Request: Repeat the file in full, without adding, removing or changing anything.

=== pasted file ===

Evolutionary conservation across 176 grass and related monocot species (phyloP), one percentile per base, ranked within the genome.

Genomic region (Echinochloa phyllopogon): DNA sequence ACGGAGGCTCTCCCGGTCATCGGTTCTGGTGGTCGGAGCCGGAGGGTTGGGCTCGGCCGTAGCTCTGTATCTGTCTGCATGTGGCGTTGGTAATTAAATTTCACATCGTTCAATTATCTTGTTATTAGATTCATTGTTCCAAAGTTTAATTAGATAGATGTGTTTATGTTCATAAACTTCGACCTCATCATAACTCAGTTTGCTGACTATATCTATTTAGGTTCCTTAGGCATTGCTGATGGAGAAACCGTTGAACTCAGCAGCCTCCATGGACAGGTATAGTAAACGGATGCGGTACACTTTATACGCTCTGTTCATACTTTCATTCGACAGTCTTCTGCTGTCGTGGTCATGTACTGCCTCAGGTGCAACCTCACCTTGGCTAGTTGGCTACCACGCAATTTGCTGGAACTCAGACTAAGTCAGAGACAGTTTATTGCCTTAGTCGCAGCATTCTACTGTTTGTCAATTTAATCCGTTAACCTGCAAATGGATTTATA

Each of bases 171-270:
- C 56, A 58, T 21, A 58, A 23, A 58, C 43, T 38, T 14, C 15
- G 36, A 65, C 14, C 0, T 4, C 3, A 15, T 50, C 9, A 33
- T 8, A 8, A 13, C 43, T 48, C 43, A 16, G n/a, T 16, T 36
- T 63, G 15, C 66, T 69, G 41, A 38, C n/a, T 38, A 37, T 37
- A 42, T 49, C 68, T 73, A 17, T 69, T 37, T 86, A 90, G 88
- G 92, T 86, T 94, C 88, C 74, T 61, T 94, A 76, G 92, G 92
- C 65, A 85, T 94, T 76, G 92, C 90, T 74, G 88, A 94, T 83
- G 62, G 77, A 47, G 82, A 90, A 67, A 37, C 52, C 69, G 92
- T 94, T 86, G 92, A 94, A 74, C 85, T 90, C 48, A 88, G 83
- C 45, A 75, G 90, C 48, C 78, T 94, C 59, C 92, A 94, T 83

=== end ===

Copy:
Evolutionary conservation across 176 grass and related monocot species (phyloP), one percentile per base, ranked within the genome.

Genomic region (Echinochloa phyllopogon): DNA sequence ACGGAGGCTCTCCCGGTCATCGGTTCTGGTGGTCGGAGCCGGAGGGTTGGGCTCGGCCGTAGCTCTGTATCTGTCTGCATGTGGCGTTGGTAATTAAATTTCACATCGTTCAATTATCTTGTTATTAGATTCATTGTTCCAAAGTTTAATTAGATAGATGTGTTTATGTTCATAAACTTCGACCTCATCATAACTCAGTTTGCTGACTATATCTATTTAGGTTCCTTAGGCATTGCTGATGGAGAAACCGTTGAACTCAGCAGCCTCCATGGACAGGTATAGTAAACGGATGCGGTACACTTTATACGCTCTGTTCATACTTTCATTCGACAGTCTTCTGCTGTCGTGGTCATGTACTGCCTCAGGTGCAACCTCACCTTGGCTAGTTGGCTACCACGCAATTTGCTGGAACTCAGACTAAGTCAGAGACAGTTTATTGCCTTAGTCGCAGCATTCTACTGTTTGTCAATTTAATCCGTTAACCTGCAAATGGATTTATA

Each of bases 171-270:
- C 56, A 58, T 21, A 58, A 23, A 58, C 43, T 38, T 14, C 15
- G 36, A 65, C 14, C 0, T 4, C 3, A 15, T 50, C 9, A 33
- T 8, A 8, A 13, C 43, T 48, C 43, A 16, G n/a, T 16, T 36
- T 63, G 15, C 66, T 69, G 41, A 38, C n/a, T 38, A 37, T 37
- A 42, T 49, C 68, T 73, A 17, T 69, T 37, T 86, A 90, G 88
- G 92, T 86, T 94, C 88, C 74, T 61, T 94, A 76, G 92, G 92
- C 65, A 85, T 94, T 76, G 92, C 90, T 74, G 88, A 94, T 83
- G 62, G 77, A 47, G 82, A 90, A 67, A 37, C 52, C 69, G 92
- T 94, T 86, G 92, A 94, A 74, C 85, T 90, C 48, A 88, G 83
- C 45, A 75, G 90, C 48, C 78, T 94, C 59, C 92, A 94, T 83